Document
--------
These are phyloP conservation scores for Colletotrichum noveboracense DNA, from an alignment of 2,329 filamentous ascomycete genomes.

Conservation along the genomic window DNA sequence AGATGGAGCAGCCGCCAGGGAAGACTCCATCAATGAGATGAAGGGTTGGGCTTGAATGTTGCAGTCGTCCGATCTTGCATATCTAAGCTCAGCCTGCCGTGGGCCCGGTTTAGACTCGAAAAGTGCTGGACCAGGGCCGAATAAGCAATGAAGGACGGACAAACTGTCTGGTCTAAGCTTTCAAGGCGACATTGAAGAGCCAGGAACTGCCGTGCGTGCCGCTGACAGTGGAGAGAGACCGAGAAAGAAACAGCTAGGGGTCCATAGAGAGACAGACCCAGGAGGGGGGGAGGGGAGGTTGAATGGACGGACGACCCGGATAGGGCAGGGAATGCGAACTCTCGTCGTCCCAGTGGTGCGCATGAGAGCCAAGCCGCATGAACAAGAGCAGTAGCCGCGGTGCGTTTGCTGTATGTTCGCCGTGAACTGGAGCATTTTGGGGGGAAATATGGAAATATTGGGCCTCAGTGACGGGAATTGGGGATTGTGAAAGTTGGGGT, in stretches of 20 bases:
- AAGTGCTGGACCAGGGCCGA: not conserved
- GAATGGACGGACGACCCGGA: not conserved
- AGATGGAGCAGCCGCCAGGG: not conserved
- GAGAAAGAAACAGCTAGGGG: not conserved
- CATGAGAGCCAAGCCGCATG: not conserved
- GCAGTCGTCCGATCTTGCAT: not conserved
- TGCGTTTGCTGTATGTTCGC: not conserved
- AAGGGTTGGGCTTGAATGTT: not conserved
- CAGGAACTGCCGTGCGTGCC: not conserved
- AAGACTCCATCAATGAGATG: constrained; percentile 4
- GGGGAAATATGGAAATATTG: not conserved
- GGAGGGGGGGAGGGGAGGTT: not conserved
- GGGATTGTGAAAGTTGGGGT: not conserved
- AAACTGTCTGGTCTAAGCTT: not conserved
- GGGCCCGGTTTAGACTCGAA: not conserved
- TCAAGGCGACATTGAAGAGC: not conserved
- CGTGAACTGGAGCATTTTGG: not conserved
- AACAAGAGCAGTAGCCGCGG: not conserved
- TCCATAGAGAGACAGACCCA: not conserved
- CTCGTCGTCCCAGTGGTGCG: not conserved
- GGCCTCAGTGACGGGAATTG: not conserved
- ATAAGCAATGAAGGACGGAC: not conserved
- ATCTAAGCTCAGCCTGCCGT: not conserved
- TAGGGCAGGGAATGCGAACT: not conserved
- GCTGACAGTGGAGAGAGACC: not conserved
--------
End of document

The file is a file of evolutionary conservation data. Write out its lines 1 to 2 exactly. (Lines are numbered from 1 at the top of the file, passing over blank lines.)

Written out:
These are phyloP conservation scores for Colletotrichum noveboracense DNA, from an alignment of 2,329 filamentous ascomycete genomes.

Conservation along the genomic window DNA sequence AGATGGAGCAGCCGCCAGGGAAGACTCCATCAATGAGATGAAGGGTTGGGCTTGAATGTTGCAGTCGTCCGATCTTGCATATCTAAGCTCAGCCTGCCGTGGGCCCGGTTTAGACTCGAAAAGTGCTGGACCAGGGCCGAATAAGCAATGAAGGACGGACAAACTGTCTGGTCTAAGCTTTCAAGGCGACATTGAAGAGCCAGGAACTGCCGTGCGTGCCGCTGACAGTGGAGAGAGACCGAGAAAGAAACAGCTAGGGGTCCATAGAGAGACAGACCCAGGAGGGGGGGAGGGGAGGTTGAATGGACGGACGACCCGGATAGGGCAGGGAATGCGAACTCTCGTCGTCCCAGTGGTGCGCATGAGAGCCAAGCCGCATGAACAAGAGCAGTAGCCGCGGTGCGTTTGCTGTATGTTCGCCGTGAACTGGAGCATTTTGGGGGGAAATATGGAAATATTGGGCCTCAGTGACGGGAATTGGGGATTGTGAAAGTTGGGGT, in stretches of 20 bases: